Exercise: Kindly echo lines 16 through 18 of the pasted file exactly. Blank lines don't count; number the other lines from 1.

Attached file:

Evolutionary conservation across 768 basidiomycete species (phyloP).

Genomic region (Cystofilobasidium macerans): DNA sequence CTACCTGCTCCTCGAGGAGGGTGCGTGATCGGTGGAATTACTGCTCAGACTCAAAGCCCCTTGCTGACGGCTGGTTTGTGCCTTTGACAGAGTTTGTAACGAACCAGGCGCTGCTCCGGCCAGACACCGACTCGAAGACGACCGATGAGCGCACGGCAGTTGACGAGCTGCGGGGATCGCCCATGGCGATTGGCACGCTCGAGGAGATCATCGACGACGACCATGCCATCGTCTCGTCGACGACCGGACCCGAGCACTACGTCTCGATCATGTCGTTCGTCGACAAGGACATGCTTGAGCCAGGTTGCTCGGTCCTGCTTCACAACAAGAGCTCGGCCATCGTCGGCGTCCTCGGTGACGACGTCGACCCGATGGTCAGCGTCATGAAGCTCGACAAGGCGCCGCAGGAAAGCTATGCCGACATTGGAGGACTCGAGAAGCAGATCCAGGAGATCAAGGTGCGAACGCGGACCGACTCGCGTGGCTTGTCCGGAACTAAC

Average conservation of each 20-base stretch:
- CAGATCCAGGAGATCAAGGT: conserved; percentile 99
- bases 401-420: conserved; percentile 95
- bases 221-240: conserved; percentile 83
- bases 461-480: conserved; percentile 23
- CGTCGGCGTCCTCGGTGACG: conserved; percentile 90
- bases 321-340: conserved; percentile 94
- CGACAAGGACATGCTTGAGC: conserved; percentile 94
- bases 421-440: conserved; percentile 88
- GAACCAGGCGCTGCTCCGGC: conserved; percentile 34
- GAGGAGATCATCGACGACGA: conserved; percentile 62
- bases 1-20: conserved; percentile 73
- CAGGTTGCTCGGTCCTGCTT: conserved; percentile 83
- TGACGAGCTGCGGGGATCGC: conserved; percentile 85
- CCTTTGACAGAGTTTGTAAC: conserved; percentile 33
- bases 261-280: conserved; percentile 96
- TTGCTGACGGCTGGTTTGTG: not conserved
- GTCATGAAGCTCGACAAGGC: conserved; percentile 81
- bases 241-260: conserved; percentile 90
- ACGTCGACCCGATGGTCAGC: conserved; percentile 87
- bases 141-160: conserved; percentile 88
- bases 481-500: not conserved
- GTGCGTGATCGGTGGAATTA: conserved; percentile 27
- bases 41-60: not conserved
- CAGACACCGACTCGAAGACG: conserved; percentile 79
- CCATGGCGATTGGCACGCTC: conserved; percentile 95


- TGACGAGCTGCGGGGATCGC: conserved; percentile 85
- CCTTTGACAGAGTTTGTAAC: conserved; percentile 33
- bases 261-280: conserved; percentile 96